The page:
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KAM Exhibition | HIVE

Event Type
Exhibition
Topics
art museum, contemporary, modern, sculpture
Sponsor
Hive is co-sponsored by The Andy Warhol Foundation for the Visual Arts, the Department of Classics, the Center for Advanced Study, the Illinois Program for Research in the Humanities, and the School of Art + Design Visitors Committee; supported by the Classics Everywhere initiative of the Society for Classical Studies.
Location
Krannert Art Museum | 500 E Peabody Drive, Champaign
Date
Apr 20, 2020   All Day
Cost
free
Contact
Julia Kelly
E-Mail
kam-info@illinois.edu
Phone
217-333-0516
Originating Calendar
Krannert Art Museum Calendar

Hive is a site-specific sculpture and sound commission by Nancy Davidson and Lakshmi Ramgopal, two artists with distinctive practices collaborating for the first time at Krannert Art Museum.

On view for a full year, Hive is housed within and responds to the architecture of KAM’s 1988 Kinkead Pavilion, a postmodern addition to the museum designed by architect Larry Booth. The portico presents the museum as a temple, with a Midwestern mash-up that makes reference to the ancient world through the structure’s large scale, classicizing columns, and inscribed frieze.

Hive features two inflatable sculptures by Davidson, each approaching twenty feet tall and lit from within, filling the portico. Ramgopal’s sound installation is housed in the same space, involving a range of vocalizations experimenting with breath—partly composed and partly randomized by a computer algorithm so that the sound never repeats.

Davidson and Ramgopal drew their inspiration from Artemis of Ephesus, the multi-breasted cult goddess of the ancient Mediterranean. Davidson’s sculptures exaggerate Artemis’s bodily qualities: her multiple breasts a sign of fertility, possibly in the form of a beehive. Hive’s sculptures incorporate a braid emerging from the top of each piece and continuing to the pavilion floor to suggest caryatids, a feature of ancient Greek, Roman, and later classicizing architecture, in which women with braided hair provide physical support for a building. Along with Ramgopal’s soundscape, Hive indicates feminized bodies as unpredictable organisms with textures and reverberations that behave through and despite the structures seeking to contain them.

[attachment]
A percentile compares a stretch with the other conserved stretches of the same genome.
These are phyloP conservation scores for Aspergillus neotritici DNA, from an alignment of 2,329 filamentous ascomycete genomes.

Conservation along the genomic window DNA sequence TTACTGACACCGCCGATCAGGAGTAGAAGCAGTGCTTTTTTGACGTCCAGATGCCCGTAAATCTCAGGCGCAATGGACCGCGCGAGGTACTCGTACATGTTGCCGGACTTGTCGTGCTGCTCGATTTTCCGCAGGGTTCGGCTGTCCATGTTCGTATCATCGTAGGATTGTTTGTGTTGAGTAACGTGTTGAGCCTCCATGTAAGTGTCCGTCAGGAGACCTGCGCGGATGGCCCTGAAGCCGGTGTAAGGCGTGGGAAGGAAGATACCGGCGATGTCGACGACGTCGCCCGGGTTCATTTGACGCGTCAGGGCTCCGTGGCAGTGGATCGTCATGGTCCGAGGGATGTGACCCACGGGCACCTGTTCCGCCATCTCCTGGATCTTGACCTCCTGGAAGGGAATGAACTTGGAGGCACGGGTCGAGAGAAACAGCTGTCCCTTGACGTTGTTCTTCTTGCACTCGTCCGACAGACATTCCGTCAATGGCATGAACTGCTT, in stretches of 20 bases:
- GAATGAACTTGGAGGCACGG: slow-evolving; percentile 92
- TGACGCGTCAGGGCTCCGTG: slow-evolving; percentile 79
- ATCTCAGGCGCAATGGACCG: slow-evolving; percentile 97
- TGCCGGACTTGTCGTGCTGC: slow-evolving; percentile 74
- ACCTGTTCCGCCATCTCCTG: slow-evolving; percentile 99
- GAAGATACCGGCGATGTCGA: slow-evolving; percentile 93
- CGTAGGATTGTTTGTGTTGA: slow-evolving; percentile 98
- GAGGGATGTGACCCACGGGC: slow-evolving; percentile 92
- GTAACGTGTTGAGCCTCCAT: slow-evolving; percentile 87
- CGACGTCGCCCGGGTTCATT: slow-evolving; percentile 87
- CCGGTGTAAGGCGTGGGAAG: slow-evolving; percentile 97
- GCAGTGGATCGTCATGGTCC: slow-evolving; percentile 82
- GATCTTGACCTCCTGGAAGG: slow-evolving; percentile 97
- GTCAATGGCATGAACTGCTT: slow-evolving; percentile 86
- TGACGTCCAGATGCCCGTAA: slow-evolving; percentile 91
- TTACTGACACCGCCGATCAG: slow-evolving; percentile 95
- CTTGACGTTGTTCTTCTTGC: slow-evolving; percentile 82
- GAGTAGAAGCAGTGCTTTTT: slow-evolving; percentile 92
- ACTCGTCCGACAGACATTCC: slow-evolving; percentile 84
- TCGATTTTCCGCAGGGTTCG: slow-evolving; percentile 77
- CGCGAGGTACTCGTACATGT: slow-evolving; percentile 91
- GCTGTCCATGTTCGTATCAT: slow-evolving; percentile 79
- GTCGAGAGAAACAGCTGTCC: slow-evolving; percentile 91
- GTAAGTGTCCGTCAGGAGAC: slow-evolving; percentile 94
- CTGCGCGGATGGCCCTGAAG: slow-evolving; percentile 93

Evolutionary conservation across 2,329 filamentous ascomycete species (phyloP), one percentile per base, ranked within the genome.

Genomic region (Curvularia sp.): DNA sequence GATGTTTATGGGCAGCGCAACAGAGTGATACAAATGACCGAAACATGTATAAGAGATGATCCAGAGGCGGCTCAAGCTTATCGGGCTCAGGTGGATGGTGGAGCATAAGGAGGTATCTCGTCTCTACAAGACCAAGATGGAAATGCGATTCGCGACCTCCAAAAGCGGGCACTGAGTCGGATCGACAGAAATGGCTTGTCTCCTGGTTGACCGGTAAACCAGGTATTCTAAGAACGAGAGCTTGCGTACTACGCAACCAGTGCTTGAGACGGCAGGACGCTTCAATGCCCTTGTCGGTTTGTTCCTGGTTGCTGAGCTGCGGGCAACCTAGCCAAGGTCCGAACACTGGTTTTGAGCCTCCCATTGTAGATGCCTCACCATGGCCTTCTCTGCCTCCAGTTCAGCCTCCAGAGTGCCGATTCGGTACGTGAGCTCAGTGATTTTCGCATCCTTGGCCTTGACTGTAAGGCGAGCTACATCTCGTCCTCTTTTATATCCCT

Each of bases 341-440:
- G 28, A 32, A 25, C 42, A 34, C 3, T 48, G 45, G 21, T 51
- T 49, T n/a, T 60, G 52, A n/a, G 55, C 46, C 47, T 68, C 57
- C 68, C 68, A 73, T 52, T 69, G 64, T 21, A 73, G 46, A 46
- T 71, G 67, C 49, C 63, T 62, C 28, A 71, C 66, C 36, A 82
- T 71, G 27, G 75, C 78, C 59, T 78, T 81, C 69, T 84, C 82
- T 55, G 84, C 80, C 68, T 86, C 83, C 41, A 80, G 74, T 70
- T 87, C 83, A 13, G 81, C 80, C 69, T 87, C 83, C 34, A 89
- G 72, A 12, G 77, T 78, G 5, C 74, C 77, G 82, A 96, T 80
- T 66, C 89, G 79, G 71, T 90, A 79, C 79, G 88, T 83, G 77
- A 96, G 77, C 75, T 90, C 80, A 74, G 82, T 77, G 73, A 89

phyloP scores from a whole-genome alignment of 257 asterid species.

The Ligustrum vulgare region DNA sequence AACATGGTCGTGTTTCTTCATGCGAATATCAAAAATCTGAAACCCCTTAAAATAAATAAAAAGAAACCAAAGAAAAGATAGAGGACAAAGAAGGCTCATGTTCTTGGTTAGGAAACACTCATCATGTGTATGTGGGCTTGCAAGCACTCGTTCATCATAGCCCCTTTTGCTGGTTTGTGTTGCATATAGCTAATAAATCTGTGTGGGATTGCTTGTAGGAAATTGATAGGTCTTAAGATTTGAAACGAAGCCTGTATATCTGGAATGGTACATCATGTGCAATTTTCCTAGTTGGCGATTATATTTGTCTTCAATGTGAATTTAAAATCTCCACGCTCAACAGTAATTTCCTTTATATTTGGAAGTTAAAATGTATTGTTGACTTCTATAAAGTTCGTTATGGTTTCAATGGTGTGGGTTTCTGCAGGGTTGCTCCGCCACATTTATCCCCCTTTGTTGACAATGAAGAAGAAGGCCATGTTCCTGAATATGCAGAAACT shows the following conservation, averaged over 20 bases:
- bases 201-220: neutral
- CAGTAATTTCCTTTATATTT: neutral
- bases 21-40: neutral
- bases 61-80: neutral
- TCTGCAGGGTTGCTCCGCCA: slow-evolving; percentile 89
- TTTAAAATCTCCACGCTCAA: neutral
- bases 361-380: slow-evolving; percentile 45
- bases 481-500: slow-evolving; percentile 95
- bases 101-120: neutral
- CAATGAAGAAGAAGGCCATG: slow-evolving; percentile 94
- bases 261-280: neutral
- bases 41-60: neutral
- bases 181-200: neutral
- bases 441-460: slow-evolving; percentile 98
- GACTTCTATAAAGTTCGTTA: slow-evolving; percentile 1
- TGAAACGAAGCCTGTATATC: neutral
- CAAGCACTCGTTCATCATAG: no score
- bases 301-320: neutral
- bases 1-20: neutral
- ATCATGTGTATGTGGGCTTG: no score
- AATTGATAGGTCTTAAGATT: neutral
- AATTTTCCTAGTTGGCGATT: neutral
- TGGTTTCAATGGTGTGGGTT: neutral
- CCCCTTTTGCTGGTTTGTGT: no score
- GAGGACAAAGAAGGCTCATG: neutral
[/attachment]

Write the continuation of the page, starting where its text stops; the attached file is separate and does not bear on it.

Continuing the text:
Hive uses KAM’s Egyptian revival architecture to situate questions of gender identity, bodily and affective feeling, and racialized interpretations of classical material in a university art museum. Davidson’s bright pink and red sculptures and Ramgopal’s musical references color our current-day interpretation and provide a platform to bridge conversations among programs at Illinois including Classics, Gender & Women’s Studies, LGBTQ studies, Architecture, Art History, and Ethnomusicology.

To expand and comment upon the project’s questions about the legacies of the ancient world, the curators have developed a collections installation in the adjacent Kinkead Gallery, featuring paintings, sculpture, and works on paper from KAM, along with plaster casts and other objects on loan from the Spurlock Museum, from antiquity to the present day.

Co-curated by Amy L. Powell, Curator of Modern and Contemporary Art, and Clara Bosak-Schroeder, Assistant Professor, Department of Classics

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